1809-11: Beethoven: Piano Concerto No. 5 (EMPEROR) in Eb major, age 38

Claudio Arrau/Sir Collin Davis, Staatskapelle Dresden (1984): In only one file

This may disappear at any moment, and at the end of the last movement there is something like 40 minutes of nothing, Mistake? Or trying to avoid copyright? Regardless, there are not breaks, and that’s really important because the 2nd movement goes right into the last, with no break. And it’s great to not have to keep clicking for movements.

  1. Allegro, Eb major 20:58
  2. Adagio un poco mosso, B major 8:27
  3. Rondo – Allegro ma non troppo, Eb major: 11:08

Claudio Arrau/Sir Collin Davis, Staatskapelle Dresden (1984): Three files

This is the same recording, but broken up.

  1. Allegro, Eb major 20:58
  2. Adagio un poco mosso, B major 8:27
  3. Rondo – Allegro ma non troppo, Eb major: 11:08

Total time:40:41

Zimerman, Wiener Philharmoniker, Bernstein (1989)

  1. Allegro, Eb major: 20:53
  2. Adagio un poco mosso, B major 9:14
  3. Rondo – Allegro ma non troppo, Eb major: 10:36

Total time:40:41

Horowitz, Reiner, CSO (1952)

  1. Allegro, Eb major 19:00
  2. Adagio un poco mosso, B major 8:09
  3. Rondo – Allegro ma non troppo, Eb major: 10:11

Total time:37:25

Vladimir Ashkenazy/Bernard Haitink, London Philharmonic Orchestra (1974), live

This would not even make it into my top 10 recordings for sound, but the performance is Ashkenazy at the top of his game, when he was still quite young. No one ever played better live than this man, and I know because I heard him play two Beethoven concertos live, in Miami.

Go HERE to see a pianist red-lining. That’s right on the edge of being so emotional that it gets out of control, so an absolutely wonderful moment that only happens live.

Vladimir Ashkenazy/Georg Solti, Chicago Symphony Orchestra, studio, 1975

This goes to the top of the list, because again this is Ashkenazy at the top of his game, and Solti with the CSO is electrifying.

Instrumentation:

  • solo piano
  • 2 flutes, 2 oboes, 2 clarinets in Bb (clarinet I in A in movement 2), 2  bassoons
  • 2 horns, 2 trumpets
  • timpani
  • strings

Lots of instruments, but no trombones.

1st Movement:

By itself this piano writing would not please me because there are so many arpeggios and scales, but in combination with the orchestral writing it is wonderful. There are many places with 2 against 3. The massive chords towards the end of the development are titanic. In fact, the whole movement is. The 1st movement is around 20 minutes long, extremely for that time period.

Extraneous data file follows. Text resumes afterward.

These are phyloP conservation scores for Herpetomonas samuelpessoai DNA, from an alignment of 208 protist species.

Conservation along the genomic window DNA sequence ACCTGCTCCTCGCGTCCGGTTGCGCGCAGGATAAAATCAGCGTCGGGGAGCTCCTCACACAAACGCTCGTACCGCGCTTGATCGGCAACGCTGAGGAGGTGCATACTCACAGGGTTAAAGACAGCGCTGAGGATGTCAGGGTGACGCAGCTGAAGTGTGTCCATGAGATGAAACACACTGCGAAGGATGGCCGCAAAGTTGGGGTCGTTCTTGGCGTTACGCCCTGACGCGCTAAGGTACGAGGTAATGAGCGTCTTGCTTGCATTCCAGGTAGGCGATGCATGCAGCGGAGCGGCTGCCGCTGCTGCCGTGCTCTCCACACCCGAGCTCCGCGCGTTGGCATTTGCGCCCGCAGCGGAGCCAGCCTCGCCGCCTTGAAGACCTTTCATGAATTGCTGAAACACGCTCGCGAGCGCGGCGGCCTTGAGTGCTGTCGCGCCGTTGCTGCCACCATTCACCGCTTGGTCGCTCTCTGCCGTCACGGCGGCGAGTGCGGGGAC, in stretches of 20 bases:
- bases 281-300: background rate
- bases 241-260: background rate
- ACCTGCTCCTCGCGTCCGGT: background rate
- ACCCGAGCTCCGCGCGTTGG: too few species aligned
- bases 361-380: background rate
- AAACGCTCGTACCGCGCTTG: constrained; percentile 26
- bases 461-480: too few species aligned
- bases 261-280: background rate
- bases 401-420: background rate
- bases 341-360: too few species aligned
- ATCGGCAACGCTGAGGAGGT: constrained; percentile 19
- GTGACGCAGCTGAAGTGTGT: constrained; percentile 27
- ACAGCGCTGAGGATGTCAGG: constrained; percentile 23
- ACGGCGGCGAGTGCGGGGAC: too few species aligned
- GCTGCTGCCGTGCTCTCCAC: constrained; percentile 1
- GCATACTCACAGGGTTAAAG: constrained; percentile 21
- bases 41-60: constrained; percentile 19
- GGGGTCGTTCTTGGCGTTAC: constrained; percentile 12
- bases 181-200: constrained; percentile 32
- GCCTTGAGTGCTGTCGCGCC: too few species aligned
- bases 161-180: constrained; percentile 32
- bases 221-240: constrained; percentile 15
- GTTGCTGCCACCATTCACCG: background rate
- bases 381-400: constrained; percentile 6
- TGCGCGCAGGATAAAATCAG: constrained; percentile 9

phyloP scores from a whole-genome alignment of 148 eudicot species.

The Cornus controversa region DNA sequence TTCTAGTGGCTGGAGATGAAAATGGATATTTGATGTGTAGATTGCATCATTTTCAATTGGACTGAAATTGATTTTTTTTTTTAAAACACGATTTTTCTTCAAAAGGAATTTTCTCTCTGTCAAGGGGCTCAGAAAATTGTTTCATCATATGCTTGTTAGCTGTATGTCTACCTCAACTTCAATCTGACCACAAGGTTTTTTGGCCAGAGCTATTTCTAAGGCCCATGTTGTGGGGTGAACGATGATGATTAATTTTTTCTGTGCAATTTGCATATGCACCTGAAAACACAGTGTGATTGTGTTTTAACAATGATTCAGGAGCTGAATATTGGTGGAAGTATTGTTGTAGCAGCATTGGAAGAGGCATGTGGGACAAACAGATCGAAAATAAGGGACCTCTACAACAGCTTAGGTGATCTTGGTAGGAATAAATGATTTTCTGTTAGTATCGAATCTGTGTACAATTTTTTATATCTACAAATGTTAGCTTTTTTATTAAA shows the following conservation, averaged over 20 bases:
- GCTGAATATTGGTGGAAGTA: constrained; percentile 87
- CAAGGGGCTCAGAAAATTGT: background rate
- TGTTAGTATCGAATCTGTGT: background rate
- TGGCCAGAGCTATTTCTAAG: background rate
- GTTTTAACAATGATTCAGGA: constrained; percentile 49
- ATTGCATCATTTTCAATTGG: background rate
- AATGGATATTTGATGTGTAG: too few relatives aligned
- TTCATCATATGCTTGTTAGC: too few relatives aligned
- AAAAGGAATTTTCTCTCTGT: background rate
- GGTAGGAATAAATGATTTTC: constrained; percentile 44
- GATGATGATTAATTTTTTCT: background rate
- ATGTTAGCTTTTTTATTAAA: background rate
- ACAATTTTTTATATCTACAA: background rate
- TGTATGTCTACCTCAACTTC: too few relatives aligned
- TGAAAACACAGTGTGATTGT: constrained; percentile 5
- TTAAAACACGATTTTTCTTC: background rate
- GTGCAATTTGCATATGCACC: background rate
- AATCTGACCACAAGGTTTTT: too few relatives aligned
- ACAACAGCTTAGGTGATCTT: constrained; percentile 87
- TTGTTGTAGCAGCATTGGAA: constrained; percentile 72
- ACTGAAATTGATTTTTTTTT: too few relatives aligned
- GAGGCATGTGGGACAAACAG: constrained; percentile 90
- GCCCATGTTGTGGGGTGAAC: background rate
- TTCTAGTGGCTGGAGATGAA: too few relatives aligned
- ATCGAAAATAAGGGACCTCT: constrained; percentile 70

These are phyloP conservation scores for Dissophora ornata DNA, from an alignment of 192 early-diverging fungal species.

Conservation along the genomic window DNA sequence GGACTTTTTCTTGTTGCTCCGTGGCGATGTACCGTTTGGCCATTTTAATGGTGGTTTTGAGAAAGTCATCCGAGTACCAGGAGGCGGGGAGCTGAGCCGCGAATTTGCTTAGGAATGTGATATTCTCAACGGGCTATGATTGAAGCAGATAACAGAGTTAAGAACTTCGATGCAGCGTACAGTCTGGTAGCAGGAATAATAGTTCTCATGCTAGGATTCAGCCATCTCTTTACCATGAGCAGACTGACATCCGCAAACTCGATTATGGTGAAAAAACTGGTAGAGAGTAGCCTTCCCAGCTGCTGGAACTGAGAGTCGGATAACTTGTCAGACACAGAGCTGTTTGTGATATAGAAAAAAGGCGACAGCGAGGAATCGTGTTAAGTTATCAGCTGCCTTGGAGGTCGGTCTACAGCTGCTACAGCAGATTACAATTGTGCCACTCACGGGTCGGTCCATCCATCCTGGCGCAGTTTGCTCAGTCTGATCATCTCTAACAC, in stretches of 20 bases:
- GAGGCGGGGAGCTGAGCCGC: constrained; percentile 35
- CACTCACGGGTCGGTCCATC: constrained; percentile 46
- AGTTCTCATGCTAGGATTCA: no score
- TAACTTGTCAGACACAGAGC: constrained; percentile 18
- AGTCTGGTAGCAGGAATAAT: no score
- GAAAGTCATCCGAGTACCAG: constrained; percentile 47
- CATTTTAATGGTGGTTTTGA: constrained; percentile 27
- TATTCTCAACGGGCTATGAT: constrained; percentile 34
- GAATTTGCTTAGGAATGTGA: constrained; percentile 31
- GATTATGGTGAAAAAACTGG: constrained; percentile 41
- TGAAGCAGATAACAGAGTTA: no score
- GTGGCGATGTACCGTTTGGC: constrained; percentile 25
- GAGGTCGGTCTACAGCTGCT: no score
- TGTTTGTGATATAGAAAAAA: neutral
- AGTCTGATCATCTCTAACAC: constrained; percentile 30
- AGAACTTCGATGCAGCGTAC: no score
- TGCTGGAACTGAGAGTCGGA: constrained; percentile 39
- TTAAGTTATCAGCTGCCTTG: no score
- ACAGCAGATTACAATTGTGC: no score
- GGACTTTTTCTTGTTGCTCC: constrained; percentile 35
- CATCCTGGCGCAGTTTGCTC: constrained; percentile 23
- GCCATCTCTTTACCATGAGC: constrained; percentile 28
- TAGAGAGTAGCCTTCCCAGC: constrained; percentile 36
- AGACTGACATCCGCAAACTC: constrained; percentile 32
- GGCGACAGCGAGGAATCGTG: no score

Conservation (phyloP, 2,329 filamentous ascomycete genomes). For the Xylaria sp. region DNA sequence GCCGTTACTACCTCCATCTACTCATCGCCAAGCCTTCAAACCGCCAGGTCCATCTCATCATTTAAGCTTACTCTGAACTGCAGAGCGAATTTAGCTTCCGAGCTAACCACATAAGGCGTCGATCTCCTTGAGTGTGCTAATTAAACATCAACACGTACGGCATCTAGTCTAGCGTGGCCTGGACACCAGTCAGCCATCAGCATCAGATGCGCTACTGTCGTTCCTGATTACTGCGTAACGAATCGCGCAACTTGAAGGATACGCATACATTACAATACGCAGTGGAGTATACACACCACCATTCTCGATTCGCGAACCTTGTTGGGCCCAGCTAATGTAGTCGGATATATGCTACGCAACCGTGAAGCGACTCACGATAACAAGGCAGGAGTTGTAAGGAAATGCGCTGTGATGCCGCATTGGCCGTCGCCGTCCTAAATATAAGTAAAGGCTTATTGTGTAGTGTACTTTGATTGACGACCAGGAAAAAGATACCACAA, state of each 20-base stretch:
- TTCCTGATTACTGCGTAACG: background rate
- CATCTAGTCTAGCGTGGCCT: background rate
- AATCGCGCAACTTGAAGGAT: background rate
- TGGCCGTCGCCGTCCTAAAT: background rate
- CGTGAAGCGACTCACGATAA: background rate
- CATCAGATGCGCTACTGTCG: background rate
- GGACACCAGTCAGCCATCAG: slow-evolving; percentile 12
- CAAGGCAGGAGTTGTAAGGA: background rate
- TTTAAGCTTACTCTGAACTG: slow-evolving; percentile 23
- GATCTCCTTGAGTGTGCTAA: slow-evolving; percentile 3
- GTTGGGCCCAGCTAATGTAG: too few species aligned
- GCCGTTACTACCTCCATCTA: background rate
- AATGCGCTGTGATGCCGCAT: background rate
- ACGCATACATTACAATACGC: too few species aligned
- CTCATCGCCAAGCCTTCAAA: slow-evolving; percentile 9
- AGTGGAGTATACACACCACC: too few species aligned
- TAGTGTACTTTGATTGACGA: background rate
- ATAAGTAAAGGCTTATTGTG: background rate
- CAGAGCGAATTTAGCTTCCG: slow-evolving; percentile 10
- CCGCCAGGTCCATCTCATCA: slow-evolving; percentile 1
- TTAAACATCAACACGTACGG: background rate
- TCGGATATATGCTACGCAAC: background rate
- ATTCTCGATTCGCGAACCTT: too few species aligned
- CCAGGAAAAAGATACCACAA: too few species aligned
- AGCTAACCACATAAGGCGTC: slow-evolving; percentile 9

2nd Movement:

The first question: how did he get to B major? It’s a double morph, and someday I’m going to take a deep dive and find out just who was the first to change keys this way, but it’s striking. Then the whole rest of the movement is just magic. There is no real break at the end, so just where this movement ends and the next one starts is up for debate. But he slides from B, one single note, to Bb, also just one note. Then he uses that to move to Eb, very slowly, so V to I in the key of Eb major.

3rd Movement:

This is actually a waltz, and one of the most famous waltz movements in history. Again there a lot of scales and arpeggios, but the almost technical feel at times is perfectly balanced against absolutely superb orchestral writing, and only Beethoven could have pulled this off.

The last and possibly the best…

The Piano Concerto No. 5 in E♭ major, Op. 73, by Ludwig van Beethoven,
popularly known as the Emperor Concerto, was the last of his five piano concertos, and by this time Beethoven’s hearing had declined terribly.

The name “Emperor” was not Beethoven’s…

The name was coined  by Johann Baptist Cramer, the English publisher of the concerto. Beethoven reportedly regarded him as the greatest pianist of that time. There is a famous tune from BROADWAY called “You’ve Gotta Have a Gimmick”, and in Beethoven’s time, as in ours, someone somewhere was always doing something to hype “the last hot thing”.

First performance…

It was first performed publicly on November 28th, 1811, in the Gewandhaus concert hall in Leipzig, Germany. Beethoven by this time was so deaf that he did not dare play it himself in public and left it to Friedrich Schneider, a pianist who was also a 25 year old church organist. Johann Philipp Christian Schulz was the  conductor.

Beethoven never played this in public…

In fact, this is the only concerto that Beethoven did not play in public, although he probably played it in private at the Archduke’s residence. Without any doubt he allowed someone else to play it because his hearing had declined so far.

Performance vehicle for composer-pianists…